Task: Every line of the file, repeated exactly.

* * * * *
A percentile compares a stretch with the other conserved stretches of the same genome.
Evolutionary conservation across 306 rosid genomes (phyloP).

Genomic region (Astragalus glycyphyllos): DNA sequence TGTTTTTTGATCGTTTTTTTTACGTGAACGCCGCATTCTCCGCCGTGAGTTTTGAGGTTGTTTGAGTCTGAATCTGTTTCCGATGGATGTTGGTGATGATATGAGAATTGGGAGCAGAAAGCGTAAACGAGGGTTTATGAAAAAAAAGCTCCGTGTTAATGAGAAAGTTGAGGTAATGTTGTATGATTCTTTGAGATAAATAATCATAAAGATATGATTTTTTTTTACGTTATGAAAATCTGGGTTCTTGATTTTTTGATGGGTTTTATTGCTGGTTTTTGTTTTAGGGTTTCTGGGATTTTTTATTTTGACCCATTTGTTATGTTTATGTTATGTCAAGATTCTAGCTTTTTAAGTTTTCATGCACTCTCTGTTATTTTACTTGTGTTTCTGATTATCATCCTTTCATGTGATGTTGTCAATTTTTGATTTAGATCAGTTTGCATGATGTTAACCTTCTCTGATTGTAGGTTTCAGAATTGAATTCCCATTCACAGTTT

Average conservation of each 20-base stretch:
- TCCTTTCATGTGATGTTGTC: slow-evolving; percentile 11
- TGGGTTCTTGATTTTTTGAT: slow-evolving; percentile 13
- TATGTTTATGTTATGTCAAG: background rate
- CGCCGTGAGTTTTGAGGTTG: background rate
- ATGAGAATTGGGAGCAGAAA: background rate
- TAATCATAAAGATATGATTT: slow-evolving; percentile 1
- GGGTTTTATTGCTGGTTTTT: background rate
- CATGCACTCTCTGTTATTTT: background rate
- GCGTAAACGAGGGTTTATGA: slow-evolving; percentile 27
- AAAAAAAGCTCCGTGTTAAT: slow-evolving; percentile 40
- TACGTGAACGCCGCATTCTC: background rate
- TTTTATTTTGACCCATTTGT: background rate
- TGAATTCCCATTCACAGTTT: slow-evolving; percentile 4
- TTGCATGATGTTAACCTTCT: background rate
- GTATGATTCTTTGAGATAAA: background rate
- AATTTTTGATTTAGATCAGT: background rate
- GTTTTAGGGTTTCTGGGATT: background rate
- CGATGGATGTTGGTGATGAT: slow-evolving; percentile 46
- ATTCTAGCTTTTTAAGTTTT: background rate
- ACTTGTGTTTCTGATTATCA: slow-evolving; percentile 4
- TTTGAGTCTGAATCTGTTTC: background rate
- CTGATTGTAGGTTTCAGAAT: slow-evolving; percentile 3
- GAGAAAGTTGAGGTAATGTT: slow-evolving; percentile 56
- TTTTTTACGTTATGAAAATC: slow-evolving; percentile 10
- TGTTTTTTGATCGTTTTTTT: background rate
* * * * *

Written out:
A percentile compares a stretch with the other conserved stretches of the same genome.
Evolutionary conservation across 306 rosid genomes (phyloP).

Genomic region (Astragalus glycyphyllos): DNA sequence TGTTTTTTGATCGTTTTTTTTACGTGAACGCCGCATTCTCCGCCGTGAGTTTTGAGGTTGTTTGAGTCTGAATCTGTTTCCGATGGATGTTGGTGATGATATGAGAATTGGGAGCAGAAAGCGTAAACGAGGGTTTATGAAAAAAAAGCTCCGTGTTAATGAGAAAGTTGAGGTAATGTTGTATGATTCTTTGAGATAAATAATCATAAAGATATGATTTTTTTTTACGTTATGAAAATCTGGGTTCTTGATTTTTTGATGGGTTTTATTGCTGGTTTTTGTTTTAGGGTTTCTGGGATTTTTTATTTTGACCCATTTGTTATGTTTATGTTATGTCAAGATTCTAGCTTTTTAAGTTTTCATGCACTCTCTGTTATTTTACTTGTGTTTCTGATTATCATCCTTTCATGTGATGTTGTCAATTTTTGATTTAGATCAGTTTGCATGATGTTAACCTTCTCTGATTGTAGGTTTCAGAATTGAATTCCCATTCACAGTTT

Average conservation of each 20-base stretch:
- TCCTTTCATGTGATGTTGTC: slow-evolving; percentile 11
- TGGGTTCTTGATTTTTTGAT: slow-evolving; percentile 13
- TATGTTTATGTTATGTCAAG: background rate
- CGCCGTGAGTTTTGAGGTTG: background rate
- ATGAGAATTGGGAGCAGAAA: background rate
- TAATCATAAAGATATGATTT: slow-evolving; percentile 1
- GGGTTTTATTGCTGGTTTTT: background rate
- CATGCACTCTCTGTTATTTT: background rate
- GCGTAAACGAGGGTTTATGA: slow-evolving; percentile 27
- AAAAAAAGCTCCGTGTTAAT: slow-evolving; percentile 40
- TACGTGAACGCCGCATTCTC: background rate
- TTTTATTTTGACCCATTTGT: background rate
- TGAATTCCCATTCACAGTTT: slow-evolving; percentile 4
- TTGCATGATGTTAACCTTCT: background rate
- GTATGATTCTTTGAGATAAA: background rate
- AATTTTTGATTTAGATCAGT: background rate
- GTTTTAGGGTTTCTGGGATT: background rate
- CGATGGATGTTGGTGATGAT: slow-evolving; percentile 46
- ATTCTAGCTTTTTAAGTTTT: background rate
- ACTTGTGTTTCTGATTATCA: slow-evolving; percentile 4
- TTTGAGTCTGAATCTGTTTC: background rate
- CTGATTGTAGGTTTCAGAAT: slow-evolving; percentile 3
- GAGAAAGTTGAGGTAATGTT: slow-evolving; percentile 56
- TTTTTTACGTTATGAAAATC: slow-evolving; percentile 10
- TGTTTTTTGATCGTTTTTTT: background rate